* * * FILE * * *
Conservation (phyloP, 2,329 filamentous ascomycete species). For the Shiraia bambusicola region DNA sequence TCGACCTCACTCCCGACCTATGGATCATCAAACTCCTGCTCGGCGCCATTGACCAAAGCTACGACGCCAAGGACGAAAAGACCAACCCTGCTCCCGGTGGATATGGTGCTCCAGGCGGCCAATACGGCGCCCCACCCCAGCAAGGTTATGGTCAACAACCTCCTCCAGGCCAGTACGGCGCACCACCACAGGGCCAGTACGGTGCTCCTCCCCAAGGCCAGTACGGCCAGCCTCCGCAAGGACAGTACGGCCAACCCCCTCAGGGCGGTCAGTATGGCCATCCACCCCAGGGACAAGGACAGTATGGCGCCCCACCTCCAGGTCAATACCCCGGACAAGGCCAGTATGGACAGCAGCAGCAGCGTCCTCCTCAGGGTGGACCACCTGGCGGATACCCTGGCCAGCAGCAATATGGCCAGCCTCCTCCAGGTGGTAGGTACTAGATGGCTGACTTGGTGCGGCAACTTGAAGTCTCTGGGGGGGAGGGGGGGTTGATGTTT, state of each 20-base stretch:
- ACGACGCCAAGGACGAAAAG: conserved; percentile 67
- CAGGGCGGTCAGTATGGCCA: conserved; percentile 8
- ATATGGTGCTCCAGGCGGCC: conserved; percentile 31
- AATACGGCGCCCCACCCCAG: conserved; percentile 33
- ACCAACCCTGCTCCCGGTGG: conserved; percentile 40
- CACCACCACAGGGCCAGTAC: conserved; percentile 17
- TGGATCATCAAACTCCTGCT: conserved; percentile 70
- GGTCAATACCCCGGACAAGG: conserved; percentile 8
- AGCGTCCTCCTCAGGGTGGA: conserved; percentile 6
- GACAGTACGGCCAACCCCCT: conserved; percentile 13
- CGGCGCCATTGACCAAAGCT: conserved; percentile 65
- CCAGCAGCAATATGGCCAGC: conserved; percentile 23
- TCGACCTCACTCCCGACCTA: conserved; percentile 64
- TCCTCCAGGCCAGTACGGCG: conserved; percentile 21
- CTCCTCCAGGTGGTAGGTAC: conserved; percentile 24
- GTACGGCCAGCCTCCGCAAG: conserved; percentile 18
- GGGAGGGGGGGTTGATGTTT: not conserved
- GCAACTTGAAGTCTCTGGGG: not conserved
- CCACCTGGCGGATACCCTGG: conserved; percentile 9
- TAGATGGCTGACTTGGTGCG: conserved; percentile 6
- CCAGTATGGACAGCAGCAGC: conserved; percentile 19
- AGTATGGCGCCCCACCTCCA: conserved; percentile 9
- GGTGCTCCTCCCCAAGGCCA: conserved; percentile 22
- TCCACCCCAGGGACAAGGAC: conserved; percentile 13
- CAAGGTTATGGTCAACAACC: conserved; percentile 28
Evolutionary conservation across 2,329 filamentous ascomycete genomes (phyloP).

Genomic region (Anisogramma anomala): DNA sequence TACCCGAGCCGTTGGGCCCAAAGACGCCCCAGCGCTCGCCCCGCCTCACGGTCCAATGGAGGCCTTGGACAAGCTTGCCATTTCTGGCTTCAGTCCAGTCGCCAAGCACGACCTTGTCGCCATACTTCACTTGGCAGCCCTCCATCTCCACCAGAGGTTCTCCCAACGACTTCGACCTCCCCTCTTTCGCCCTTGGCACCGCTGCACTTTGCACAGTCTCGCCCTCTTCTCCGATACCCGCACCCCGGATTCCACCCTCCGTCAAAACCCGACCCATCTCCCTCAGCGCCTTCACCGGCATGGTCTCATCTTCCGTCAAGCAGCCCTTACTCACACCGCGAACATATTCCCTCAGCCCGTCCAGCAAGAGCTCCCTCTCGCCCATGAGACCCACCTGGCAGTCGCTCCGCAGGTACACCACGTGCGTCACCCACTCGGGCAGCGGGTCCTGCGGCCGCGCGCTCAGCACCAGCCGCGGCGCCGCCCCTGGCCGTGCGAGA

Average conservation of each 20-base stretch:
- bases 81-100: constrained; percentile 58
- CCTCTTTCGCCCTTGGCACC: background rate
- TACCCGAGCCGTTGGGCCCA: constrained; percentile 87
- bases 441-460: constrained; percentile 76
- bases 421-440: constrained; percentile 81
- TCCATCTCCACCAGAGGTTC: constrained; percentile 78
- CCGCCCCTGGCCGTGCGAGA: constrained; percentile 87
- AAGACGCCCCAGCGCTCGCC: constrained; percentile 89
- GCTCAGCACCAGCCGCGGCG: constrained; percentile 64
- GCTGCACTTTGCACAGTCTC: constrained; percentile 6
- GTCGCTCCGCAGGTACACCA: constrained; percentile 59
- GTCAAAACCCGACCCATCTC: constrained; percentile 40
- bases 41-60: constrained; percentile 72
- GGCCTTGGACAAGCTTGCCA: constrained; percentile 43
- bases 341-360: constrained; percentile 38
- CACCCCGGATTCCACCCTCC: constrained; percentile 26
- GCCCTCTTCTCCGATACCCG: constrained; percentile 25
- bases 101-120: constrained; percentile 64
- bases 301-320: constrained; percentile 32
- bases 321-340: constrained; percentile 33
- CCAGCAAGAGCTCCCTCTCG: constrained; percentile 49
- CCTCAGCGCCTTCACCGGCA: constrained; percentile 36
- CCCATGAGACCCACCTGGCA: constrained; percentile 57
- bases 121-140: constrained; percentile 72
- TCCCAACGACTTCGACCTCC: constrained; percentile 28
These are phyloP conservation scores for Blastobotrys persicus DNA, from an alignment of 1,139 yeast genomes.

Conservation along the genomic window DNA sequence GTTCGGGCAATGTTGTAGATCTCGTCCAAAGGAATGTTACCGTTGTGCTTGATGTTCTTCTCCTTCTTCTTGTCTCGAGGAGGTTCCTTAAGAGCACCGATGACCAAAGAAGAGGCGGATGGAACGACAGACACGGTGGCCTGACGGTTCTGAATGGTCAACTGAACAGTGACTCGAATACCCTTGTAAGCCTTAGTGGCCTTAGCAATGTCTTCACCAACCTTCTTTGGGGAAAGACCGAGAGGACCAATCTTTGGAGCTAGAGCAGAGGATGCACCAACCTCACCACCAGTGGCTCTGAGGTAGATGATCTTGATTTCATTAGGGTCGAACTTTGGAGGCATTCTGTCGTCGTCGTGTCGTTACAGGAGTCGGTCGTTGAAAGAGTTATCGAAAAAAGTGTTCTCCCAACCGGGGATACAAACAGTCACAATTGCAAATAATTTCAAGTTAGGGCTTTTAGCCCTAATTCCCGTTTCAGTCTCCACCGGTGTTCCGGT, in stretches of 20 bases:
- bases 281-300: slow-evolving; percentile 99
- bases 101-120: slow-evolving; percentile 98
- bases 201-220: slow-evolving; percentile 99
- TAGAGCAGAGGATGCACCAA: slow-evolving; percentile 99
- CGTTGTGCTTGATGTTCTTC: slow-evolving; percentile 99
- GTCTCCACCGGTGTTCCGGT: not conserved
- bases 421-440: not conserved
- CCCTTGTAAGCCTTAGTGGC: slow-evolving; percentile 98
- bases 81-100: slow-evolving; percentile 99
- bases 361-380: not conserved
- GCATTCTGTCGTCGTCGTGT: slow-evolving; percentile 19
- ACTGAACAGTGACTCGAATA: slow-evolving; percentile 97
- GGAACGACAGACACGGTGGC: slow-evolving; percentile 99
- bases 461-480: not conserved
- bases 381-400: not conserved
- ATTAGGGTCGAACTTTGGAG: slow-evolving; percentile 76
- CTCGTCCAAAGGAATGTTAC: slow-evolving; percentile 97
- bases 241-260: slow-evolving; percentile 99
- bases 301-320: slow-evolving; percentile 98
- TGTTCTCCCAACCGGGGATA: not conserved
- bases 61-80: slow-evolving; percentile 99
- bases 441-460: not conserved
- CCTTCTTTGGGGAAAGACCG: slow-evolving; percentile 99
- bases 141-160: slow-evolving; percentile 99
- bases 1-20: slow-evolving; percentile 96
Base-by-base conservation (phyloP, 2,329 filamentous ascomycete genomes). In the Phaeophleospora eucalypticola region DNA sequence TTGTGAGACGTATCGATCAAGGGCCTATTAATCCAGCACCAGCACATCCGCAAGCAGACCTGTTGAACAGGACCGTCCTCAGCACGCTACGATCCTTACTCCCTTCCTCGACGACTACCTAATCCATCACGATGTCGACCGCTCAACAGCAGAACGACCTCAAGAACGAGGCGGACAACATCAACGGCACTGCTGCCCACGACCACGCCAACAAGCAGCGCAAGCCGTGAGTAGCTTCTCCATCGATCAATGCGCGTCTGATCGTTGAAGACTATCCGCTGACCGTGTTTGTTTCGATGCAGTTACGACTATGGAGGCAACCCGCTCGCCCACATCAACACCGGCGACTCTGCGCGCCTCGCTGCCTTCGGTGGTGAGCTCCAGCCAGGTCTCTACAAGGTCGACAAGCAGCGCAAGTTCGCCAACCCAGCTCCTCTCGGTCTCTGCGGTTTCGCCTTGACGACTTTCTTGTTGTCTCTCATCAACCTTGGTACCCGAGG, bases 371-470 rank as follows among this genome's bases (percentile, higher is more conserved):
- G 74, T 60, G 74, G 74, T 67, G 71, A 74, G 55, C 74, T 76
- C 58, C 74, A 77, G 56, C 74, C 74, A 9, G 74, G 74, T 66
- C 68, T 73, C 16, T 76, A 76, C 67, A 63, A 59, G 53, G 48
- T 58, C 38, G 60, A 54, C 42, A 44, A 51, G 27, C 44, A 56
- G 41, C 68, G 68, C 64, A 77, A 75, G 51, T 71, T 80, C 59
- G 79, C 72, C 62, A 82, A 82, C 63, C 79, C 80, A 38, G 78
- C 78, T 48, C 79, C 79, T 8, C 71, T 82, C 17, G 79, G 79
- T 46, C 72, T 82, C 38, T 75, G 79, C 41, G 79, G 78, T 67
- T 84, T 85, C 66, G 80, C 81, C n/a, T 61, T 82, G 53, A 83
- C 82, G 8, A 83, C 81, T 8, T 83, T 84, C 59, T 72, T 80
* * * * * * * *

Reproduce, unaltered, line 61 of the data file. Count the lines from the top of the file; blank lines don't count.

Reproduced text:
- CGTTGTGCTTGATGTTCTTC: slow-evolving; percentile 99